Keaton Kent Jennings
June 19, 1992, Johannesburg, Transvaal
Left hand Bat
Right arm Medium fast
Keaton Jennings could not have made a more satisfying introduction to Test cricket: a century on debut against India in Mumbai. Highly regarded by the England management, and viewed as captaincy material, he was a batsman for the future at a time when the prolific career of his fellow England left-hander, Alastair Cook, was nearing its end. But life proved more taxing for Jennings than had been imagined. But the time Cook retired, he had played 22 Test innings and had added only one more half-century, that also on his debut India tour.
Jennings' career took shape in fine style in 2016 when, at 24, he was named as the County Championship player of the year by the Cricket Writers' Club. It recognised a season in which he had been the leading run-scorer in the competition with 1,548 runs at an average of 64.5 with seven hundreds, including a double century against Yorkshire. His career-best 88 as Durham were beaten finalists in the NatWest Blast was also the highest score during Twenty20 finals day.
England recognition came on the 2016 tour to India, as a replacement for the injured Hasseb Hameed, and he made an immediate impact with a century on debut in Mumbai. Subsequent leadership experience with England Lions, plus the Durham 50-over captaincy, saw him identified as a potential Test captain, but his form plummeted the following summer and after eight innings against South Africa without a half-century, his footwork increasingly static, he was dropped after six Tests. Eager to press his England claims, and concerned about Durham's faltering status on and off the field, he sought salvation with a move to Lancashire.
He topped the averages in his first Lancashire season, and won a recall to the Test side, initially against Pakistan, and then for a home series against India - Cook's last - but often got out after doing the hard work. The freewheeling county strokeplay of 2016 had become a distant memory.
Jennings, a tall left-handed batsman, made his first-class debut for Gauteng against Free State in his native Johannesburg in December 2011 aged 19, having spent a season with Durham, where he made 1,319 runs in Academy and Second XI matches. He is a former South Africa Under-19 captain who led the touring side in England in 2011 and is the son of former South Africa coach Ray Jennings, but committed himself to serving a four-year qualification period to become eligible for England.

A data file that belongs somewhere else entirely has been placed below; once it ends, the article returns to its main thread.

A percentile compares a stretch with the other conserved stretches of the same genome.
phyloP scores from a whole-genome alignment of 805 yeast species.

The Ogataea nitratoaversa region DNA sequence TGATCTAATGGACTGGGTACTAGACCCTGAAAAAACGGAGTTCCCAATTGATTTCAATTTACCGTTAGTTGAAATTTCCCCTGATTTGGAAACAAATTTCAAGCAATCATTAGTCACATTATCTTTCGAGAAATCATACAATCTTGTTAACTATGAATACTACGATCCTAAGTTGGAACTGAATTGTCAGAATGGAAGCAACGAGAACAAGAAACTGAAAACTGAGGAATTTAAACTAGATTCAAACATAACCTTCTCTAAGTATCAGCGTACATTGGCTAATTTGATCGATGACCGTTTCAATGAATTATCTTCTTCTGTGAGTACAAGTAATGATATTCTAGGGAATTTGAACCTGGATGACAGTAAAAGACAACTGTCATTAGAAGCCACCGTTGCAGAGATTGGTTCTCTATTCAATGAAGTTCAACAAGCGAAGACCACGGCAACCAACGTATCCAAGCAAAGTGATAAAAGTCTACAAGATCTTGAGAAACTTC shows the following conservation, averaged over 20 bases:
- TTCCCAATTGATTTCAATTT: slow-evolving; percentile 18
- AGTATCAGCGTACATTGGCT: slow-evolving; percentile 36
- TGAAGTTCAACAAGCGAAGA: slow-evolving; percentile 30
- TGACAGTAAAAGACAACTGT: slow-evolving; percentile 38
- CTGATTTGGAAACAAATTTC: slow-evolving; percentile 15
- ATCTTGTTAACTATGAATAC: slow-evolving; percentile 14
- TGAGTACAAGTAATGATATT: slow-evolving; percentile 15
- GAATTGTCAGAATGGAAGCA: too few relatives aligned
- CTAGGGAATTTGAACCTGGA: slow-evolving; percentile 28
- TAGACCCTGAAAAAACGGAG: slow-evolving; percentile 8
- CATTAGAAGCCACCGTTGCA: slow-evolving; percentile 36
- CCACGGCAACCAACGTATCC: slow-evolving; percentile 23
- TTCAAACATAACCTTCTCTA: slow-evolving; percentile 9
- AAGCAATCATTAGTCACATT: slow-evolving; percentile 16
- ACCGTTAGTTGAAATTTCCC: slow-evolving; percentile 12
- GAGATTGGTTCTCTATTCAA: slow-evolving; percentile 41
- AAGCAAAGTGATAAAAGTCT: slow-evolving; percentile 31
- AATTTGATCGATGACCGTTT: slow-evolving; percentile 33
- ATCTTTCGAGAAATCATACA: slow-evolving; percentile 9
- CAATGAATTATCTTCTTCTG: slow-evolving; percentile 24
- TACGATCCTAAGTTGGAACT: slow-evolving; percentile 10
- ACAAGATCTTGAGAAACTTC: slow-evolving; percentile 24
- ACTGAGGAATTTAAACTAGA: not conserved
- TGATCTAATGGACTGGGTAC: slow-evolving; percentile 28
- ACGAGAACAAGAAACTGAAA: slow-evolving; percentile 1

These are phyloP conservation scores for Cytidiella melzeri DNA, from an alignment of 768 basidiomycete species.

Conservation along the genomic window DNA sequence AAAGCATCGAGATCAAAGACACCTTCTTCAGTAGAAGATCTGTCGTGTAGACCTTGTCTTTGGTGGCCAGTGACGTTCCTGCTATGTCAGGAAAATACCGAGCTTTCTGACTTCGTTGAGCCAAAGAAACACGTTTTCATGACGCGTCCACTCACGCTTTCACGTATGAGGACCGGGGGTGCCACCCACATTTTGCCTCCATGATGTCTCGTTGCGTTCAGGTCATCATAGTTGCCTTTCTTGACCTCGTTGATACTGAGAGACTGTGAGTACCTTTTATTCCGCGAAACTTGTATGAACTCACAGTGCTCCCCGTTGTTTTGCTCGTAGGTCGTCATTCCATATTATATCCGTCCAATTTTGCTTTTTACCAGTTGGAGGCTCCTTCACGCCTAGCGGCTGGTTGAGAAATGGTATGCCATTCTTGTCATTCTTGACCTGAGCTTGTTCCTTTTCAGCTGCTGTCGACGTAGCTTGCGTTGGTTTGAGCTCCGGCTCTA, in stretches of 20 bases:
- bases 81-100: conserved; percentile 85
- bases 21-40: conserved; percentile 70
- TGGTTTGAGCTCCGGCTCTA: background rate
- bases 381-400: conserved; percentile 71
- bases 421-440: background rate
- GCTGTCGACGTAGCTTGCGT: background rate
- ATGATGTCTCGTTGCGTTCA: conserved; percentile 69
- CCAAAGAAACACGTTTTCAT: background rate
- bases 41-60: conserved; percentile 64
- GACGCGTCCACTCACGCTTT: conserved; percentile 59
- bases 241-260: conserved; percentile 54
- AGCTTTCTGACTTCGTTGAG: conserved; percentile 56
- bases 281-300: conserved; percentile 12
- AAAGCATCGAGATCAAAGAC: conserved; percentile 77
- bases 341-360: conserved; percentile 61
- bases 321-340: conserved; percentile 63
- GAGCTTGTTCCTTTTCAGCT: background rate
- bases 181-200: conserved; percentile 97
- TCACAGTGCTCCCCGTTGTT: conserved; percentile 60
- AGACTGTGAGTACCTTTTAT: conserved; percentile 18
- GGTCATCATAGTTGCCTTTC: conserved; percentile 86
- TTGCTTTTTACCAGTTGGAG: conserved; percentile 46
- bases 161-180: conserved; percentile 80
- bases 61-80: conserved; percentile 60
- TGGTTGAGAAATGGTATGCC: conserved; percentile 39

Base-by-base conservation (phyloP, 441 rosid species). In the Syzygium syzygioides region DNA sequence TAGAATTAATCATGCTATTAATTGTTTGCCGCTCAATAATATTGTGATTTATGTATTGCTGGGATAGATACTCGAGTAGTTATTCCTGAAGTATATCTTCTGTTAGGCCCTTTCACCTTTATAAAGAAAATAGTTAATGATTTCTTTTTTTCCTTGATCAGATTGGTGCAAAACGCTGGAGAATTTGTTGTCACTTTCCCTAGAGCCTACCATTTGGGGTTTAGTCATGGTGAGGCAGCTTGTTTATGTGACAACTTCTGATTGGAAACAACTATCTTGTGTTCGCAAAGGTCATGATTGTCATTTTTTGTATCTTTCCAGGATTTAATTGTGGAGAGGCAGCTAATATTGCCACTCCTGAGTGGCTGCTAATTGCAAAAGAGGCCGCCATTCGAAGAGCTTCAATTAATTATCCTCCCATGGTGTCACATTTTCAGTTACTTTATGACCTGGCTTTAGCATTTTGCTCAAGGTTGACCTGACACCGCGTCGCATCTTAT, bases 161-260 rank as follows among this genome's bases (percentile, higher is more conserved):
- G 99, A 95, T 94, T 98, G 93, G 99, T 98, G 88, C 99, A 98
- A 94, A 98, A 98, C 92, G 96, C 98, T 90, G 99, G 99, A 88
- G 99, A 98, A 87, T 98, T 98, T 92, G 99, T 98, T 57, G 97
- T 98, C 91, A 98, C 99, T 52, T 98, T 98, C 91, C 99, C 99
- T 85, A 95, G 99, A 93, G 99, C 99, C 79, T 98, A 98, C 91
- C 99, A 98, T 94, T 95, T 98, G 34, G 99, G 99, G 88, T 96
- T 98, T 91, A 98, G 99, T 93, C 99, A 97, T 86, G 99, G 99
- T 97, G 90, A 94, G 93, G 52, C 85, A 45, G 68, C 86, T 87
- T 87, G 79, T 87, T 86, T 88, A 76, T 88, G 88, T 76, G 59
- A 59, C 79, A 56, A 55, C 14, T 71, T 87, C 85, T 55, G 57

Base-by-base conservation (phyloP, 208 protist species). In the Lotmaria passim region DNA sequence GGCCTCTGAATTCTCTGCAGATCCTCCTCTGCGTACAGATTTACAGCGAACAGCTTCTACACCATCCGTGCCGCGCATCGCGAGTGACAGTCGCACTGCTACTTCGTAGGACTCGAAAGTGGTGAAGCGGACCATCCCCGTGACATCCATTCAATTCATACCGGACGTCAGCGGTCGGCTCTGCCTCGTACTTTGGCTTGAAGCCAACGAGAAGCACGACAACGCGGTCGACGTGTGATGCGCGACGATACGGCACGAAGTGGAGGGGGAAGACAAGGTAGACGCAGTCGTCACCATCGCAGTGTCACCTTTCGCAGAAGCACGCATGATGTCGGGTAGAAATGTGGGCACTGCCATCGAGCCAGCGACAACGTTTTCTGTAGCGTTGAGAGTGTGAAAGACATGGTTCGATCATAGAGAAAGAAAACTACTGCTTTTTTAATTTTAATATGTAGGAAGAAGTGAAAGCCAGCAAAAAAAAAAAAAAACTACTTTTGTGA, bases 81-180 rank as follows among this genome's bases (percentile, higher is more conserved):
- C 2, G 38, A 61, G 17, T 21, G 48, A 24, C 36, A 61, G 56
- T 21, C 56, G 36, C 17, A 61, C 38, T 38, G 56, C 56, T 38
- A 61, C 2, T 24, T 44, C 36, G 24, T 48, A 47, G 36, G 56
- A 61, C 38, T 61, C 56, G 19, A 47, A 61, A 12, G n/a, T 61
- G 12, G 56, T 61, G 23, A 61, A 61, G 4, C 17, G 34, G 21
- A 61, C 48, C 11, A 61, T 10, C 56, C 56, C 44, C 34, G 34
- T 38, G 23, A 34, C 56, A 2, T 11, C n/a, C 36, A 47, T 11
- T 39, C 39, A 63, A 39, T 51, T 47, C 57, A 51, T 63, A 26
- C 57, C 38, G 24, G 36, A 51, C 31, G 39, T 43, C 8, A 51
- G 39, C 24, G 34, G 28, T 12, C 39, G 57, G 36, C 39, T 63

His strong north-east links should not be discounted - his mother is from Sunderland - but his arrival at Chester-le-Street owed more to the friendship Durham coach Geoff Cook struck up with his father when they played domestic cricket in South Africa, Cook for Eastern Province, Jennings for Transvaal.
A patient batsman with an old-fashioned willingness to occupy the crease, Jennings enjoyed a prolific 2nd XI season in 2012 and earned his first-class Durham debut against Surrey in August 2012, a week after making 201 for the Seconds against Ireland A. He made a favourable impression with an assured 70 spanning two and a half hours against Lancashire at Aigburth in his third first-class match for the county.
For a while he struggled to progress, his innings often conducted on challenging Riverside surfaces, but relief came in his first full season against Derbyshire at Chester-le-Street in July. He compiled an increasingly careworn 90 in the first innings, but that proved to be a scouting mission for his maiden Championship hundred second time around: a more assured 123 before he was run out. Durham had secured the title by the time he added a second hundred in a more relaxed season's wind-down at Hove.
Just one more Championship hundred followed in the next two seasons, although he did make his List A debut in 2014 against Sri Lanka as Durham gave him opportunities to expand his game in the 50-over format. Their faith was to be well rewarded in 2016 and, even though Durham were relegated as part of a ECB financial bail-out, he decided to remain at the county for at least one more season.
That season proved to be a disaster, a single century and an average of 25.79 falling well below the standards he had set the previous year as he fell down the England pecking order and missed out on an Ashes tour. Lancashire won the battle for his signature.
Batting & Fielding